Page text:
Though many of these start-ups negotiate directly with home owners to manage their properties, there are some who also have tie-ups with real estate developers. “Globally, residential real estate provides good returns and around 60% of the total assets are used for rental arrangements under various financial structures,” said Nikhil Sikri, chief executive officer of Zolo. “In India, the majority of residential assets are built for end-user sale. Purpose-built rental housing would be less than 10%.” Sikri feels this will gradually change as developers and investors see the advantages of alternative housing like co-living spaces.

“Typical average yield for residential properties has been 1.5-3% and co-living spaces offer higher yield, up to 8-12% for the asset owners,” said Jacob. “Average cost of living for the residents will also come down since utilisation of real estate and economies of scale will be higher in co-living spaces.”

Chhajer says StayAbode has seen more attention from large developers, and hopes this will result in large format spaces that can accommodate increased numbers.

Photo courtesy: CoHo.
Photo courtesy: CoHo.

SimplyGuest has been approached by some builders and homeowners to custom build properties for them. “Co-living offers attractive long-term returns,” its founders said. “We haven’t vacated any of our properties in the last three and a half years [and] all these years have resulted in consistent month-on-month rent.” The concept can also be extended to a different demographic, like senior citizens. All these companies recognise this as a niche that can be explored, though it will require preparation and different infrastructure.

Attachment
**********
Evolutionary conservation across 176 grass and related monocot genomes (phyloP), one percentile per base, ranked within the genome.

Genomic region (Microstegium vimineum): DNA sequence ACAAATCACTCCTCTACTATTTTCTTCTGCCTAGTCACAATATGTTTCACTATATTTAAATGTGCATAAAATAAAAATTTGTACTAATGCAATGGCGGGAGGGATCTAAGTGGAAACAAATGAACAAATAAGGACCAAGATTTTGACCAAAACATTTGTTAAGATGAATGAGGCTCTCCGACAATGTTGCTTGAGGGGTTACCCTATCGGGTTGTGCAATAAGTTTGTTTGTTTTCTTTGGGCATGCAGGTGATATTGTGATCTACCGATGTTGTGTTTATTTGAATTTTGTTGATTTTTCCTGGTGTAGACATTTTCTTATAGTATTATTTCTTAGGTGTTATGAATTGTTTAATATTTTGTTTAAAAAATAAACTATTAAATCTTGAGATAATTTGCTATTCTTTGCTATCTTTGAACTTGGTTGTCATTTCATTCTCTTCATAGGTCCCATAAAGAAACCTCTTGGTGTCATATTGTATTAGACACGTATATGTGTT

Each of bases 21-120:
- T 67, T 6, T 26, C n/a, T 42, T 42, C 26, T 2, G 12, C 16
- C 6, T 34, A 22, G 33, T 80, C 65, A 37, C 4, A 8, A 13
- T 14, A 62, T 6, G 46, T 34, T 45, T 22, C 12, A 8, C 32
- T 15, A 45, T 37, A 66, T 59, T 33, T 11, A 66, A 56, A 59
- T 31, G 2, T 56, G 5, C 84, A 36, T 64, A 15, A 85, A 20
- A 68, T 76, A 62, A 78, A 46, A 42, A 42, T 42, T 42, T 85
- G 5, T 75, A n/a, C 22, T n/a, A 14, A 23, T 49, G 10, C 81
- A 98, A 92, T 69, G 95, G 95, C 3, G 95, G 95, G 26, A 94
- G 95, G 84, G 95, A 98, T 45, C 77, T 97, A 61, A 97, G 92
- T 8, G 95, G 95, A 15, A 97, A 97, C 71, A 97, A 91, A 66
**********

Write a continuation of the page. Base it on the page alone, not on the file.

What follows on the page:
Co-living is still in its early stages in India but it is encouraging to see innovation and variety in this space. The clean interiors and services provided may be some of the reasons several millennials are drawn to it. But it is the social connection that is emphasised by many of the residents, including 24-year-old Sagar Batra from Jind, one of the residents at CoHo in Gurugram. “When you see any of the other residents around, it’s nice that they greet you and smile at you,” said Batra. “If you are feeling homesick or lonely, there is always someone around to talk to or distract you. That’s important.”